From Window Tax to Bedroom Tax, what might appear to be a bright idea to one is another's nightmare. The wealthy simply paid someone to brick up windows to avoid paying window tax but where do the poor get the money to knock down walls to make two bedrooms into one, even if they were allowed to? There is a real injustice here.
What is so unreasonable about having a spare bedroom or two after your children have moved out? Do they not need somewhere to stay when they and their children visit, or is that a privilege reserved for the wealthy? And what if they are sick? It is far more cost effective to have a carer stay than fill a bed in our over-stretched hospitals. This scheme is sold as one of fairness but if a wealth tax is unfair because it could result in old ladies being forced out of their homes, how is it fairer that poor old ladies are forced out of theirs?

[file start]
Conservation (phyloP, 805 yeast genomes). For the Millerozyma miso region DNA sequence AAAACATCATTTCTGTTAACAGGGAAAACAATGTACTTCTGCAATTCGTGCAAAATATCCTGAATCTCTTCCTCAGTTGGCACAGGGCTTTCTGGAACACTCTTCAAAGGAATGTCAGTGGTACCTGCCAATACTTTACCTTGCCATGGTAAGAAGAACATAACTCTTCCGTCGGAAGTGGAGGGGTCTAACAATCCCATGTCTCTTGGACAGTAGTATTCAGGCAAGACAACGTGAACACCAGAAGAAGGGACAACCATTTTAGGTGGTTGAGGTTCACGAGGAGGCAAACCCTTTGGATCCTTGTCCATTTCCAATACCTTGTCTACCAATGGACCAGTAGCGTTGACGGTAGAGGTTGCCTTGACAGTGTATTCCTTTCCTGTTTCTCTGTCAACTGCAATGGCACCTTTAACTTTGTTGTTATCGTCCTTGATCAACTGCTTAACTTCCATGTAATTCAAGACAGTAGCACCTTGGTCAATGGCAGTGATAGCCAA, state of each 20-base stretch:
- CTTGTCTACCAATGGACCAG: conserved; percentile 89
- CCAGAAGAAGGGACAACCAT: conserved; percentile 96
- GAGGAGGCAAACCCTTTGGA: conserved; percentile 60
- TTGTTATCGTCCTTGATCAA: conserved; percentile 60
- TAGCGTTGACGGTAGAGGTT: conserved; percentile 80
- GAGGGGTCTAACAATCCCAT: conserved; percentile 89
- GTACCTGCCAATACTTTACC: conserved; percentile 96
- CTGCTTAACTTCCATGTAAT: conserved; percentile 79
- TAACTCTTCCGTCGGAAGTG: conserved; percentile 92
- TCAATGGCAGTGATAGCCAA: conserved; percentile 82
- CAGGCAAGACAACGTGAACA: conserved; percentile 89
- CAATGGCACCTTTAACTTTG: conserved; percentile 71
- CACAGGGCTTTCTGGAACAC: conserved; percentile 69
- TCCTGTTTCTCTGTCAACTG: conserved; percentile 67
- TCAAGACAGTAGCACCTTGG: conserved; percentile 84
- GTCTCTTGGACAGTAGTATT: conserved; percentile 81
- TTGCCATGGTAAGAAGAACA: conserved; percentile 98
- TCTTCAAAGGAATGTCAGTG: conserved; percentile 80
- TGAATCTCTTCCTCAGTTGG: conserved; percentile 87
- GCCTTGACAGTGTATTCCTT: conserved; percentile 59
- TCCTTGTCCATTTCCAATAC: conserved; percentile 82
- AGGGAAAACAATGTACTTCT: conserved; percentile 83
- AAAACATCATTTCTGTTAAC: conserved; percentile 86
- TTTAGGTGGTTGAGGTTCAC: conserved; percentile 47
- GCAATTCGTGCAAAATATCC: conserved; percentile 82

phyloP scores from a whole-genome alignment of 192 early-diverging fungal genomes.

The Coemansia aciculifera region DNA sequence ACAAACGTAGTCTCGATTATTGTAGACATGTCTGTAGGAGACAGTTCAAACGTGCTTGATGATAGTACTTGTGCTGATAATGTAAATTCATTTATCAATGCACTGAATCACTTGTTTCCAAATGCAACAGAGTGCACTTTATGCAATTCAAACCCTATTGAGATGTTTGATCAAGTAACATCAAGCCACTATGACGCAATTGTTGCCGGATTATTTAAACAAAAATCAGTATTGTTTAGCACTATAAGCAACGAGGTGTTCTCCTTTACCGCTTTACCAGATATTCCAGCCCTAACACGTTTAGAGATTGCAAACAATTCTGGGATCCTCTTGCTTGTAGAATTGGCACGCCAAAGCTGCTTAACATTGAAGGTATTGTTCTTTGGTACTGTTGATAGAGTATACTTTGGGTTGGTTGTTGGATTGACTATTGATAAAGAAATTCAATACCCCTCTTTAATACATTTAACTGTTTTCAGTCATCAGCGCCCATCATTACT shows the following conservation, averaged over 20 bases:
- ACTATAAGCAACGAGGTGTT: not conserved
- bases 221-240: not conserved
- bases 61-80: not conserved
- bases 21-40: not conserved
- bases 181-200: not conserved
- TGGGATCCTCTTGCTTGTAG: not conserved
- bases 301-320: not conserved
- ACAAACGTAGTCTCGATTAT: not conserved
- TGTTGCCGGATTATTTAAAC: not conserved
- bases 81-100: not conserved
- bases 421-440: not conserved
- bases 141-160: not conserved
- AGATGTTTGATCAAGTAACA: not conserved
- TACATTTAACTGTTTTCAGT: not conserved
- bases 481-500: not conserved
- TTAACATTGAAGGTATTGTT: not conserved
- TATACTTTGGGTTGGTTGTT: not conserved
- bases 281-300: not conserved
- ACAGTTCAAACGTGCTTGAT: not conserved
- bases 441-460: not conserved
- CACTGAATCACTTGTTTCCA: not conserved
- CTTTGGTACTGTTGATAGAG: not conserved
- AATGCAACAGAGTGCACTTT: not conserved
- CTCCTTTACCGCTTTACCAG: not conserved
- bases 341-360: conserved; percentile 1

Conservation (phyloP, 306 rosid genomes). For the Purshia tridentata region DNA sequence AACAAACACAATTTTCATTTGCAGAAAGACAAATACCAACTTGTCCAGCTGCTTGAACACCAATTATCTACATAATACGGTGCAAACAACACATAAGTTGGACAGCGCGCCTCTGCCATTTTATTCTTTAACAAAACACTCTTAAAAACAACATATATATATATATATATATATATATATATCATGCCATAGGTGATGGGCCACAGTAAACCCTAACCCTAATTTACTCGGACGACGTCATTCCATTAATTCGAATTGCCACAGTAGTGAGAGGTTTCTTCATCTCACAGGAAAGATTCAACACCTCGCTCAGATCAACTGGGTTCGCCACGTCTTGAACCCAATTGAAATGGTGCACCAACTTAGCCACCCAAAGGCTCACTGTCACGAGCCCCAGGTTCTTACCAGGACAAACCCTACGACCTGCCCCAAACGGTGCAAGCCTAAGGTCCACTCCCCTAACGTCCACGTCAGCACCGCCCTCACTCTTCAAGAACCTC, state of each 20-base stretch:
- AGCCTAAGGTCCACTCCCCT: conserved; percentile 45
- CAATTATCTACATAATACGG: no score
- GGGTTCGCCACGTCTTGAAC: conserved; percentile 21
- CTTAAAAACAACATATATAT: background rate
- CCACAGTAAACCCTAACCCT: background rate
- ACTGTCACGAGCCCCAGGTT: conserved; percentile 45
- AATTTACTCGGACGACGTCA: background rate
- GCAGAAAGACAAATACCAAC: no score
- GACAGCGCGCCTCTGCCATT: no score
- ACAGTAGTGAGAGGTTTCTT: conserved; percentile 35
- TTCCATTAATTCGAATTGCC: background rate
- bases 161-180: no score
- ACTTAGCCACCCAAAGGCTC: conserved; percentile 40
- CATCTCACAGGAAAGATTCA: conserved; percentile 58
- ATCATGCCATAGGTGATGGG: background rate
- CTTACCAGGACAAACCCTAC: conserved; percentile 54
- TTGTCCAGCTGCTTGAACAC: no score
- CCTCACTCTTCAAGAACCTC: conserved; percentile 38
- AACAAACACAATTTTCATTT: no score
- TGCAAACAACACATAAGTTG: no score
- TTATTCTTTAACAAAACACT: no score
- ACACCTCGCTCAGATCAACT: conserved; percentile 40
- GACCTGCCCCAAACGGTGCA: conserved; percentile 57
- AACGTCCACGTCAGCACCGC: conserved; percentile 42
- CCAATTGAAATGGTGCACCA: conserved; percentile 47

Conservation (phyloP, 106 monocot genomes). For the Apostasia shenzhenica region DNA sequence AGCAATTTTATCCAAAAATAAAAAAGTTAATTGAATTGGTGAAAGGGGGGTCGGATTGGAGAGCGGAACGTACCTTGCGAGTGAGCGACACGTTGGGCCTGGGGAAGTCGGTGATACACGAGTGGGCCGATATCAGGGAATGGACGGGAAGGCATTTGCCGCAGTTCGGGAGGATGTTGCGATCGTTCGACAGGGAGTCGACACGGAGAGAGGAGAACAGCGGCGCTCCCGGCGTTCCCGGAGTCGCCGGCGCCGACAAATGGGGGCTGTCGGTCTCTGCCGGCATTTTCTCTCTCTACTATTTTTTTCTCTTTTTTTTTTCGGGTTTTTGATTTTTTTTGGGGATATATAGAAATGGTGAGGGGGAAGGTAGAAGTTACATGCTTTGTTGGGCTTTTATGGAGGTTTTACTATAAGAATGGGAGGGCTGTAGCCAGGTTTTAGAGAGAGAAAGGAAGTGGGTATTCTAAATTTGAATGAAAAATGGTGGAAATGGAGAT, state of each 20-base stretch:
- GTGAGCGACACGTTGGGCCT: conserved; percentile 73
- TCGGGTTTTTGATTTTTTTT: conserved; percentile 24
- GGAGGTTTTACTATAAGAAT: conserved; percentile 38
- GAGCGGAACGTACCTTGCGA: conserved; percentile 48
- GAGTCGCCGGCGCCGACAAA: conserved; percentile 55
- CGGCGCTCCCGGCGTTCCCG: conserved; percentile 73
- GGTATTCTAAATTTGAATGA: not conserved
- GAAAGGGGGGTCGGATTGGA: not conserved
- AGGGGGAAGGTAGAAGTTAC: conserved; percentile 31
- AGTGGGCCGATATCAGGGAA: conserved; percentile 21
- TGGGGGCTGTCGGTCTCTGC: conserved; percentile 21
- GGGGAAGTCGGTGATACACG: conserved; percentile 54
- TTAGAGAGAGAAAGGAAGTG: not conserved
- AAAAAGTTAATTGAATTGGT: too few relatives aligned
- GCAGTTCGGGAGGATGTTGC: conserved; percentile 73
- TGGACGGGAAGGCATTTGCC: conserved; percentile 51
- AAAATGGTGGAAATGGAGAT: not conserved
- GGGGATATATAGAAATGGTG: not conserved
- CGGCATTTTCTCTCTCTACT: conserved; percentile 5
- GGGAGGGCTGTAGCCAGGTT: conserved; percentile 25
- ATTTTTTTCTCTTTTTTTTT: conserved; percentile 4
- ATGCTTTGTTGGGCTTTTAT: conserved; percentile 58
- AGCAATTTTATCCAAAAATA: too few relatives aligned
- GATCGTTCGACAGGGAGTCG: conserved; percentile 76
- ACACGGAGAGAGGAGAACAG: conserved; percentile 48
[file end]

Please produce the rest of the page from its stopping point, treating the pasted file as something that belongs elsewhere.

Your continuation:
Stephanie Bottrill's neighbour said: “She spoke to us over the fence and said they’d offered her three places; one was a flat which was no good to her because of her condition, one was in Shirley and wasn’t near a bus stop, and another was in Alton, further away. I think, because she loved her garden, the thought of moving away from her friends and into something like a one-bed bungalow has had that effect.”
Would you want to leave your house and garden for a one bedroom property, if one could be found, in a different community, and expect your family to find hotel accommodation when visiting or caring in times of illness? I wouldn't. An Englishman's home used to be his castle. Now it is dependent on status. This has all the makings of the coalition's Poll Tax.